On March 20, we’ll be able to see the first solar eclipse since 3 November 2013. The event, during which the Moon with completely cover the Sun in our sky, will cast a 463 km wide by 150 km long shadow, causing a brief period of darkness for some people in Europe.
The path the Moon is expected to take will start above the southern tip of Greenland, and then it will move counterclockwise over the North Atlantic and Arctic Oceans, moving between Iceland and the UK. It will end up over the Danish Faroe Islands, and then the Norwegian Svalbard archipelago, before rolling away just before it passes over the North Pole.
According to Joe Rao at Space.com, the peak of the eclipse will occur in the sky about 260 km north of the Faroes, in the Norwegian Sea, and as weather prospects for the day aren’t great, locals are reportedly planning to take to the seas to get a better view. After plunging the Faroe Islands in momentary darkness - note to locals: here’s your chance to convice everyone that you have a direct line to Pachacamac, the Sun God - the Moon’s shadow will fall over Svalbard.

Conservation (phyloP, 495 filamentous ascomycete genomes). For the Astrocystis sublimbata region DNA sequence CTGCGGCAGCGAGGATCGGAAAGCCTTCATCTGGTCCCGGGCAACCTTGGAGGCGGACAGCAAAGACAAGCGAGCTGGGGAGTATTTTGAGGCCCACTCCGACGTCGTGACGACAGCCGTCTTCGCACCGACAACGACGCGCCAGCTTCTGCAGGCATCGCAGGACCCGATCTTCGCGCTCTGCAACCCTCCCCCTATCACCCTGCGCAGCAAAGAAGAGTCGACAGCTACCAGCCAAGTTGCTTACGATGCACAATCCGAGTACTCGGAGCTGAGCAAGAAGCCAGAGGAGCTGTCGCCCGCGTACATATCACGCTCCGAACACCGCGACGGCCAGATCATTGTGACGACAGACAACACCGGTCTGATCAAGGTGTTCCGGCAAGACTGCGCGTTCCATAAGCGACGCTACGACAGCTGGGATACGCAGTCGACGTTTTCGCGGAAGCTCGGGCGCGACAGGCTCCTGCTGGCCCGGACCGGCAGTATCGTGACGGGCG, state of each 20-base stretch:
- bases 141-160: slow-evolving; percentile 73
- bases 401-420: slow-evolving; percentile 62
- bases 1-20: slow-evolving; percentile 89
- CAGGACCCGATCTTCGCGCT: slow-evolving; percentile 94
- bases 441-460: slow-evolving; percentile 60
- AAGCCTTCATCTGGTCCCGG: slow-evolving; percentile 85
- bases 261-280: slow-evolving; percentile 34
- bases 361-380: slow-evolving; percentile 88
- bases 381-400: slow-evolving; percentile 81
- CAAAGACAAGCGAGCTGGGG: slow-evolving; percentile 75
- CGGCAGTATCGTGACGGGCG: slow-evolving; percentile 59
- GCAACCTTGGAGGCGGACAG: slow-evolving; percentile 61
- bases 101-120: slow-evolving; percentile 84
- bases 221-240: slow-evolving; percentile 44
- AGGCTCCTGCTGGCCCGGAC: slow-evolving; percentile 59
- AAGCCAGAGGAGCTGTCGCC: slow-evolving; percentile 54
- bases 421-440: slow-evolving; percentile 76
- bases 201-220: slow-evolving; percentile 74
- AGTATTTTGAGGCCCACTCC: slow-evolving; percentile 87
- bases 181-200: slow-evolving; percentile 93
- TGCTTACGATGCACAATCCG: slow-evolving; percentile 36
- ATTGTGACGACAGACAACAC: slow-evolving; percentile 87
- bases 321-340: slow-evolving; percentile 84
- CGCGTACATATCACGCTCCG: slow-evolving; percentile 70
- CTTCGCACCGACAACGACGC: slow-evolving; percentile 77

The huge shadow it’s expected to cause has been explained by what the Moon will be doing a few hours before the event. "About 13.5 hours earlier, the Moon will arrive at that point in its orbit closest to Earth (perigee), 357,584 km away," says Rao. "And because the shadow is passing over the Arctic, it will strike the Earth at a very oblique angle, resulting in its distinct elliptical shape."
That perigree moment means the Moon will look much bigger than it normally does, which means not only will Earth experience a total solar eclipse, but we’re getting a Supermoon event too. And, oddly enough, at the same time, Earth will also be experiencing the Spring equinox, which occurs right between the longest and shortest days of the year. During this event, the day and night hours are equal, because Earth’s axis will be exactly perpendicular to the Sun’s rays. Once the equinox is over, the days will get longer in the northern hemisphere, and shorter in the southern hemisphere.
For the vast majority of us who don’t live in either of those areas, there are a couple of places you can go online for a front-seat view. The online Slooh Community Observatory will broadcast the solar eclipse live from 4:30 am EDT (8:30 am GMT) on 20 March, as will the Virtual Telescope Project, starting at 4 am EDT (8:00 am GMT). That's about a 7 to 7:30pm start for Australians on Friday night. Happy viewing!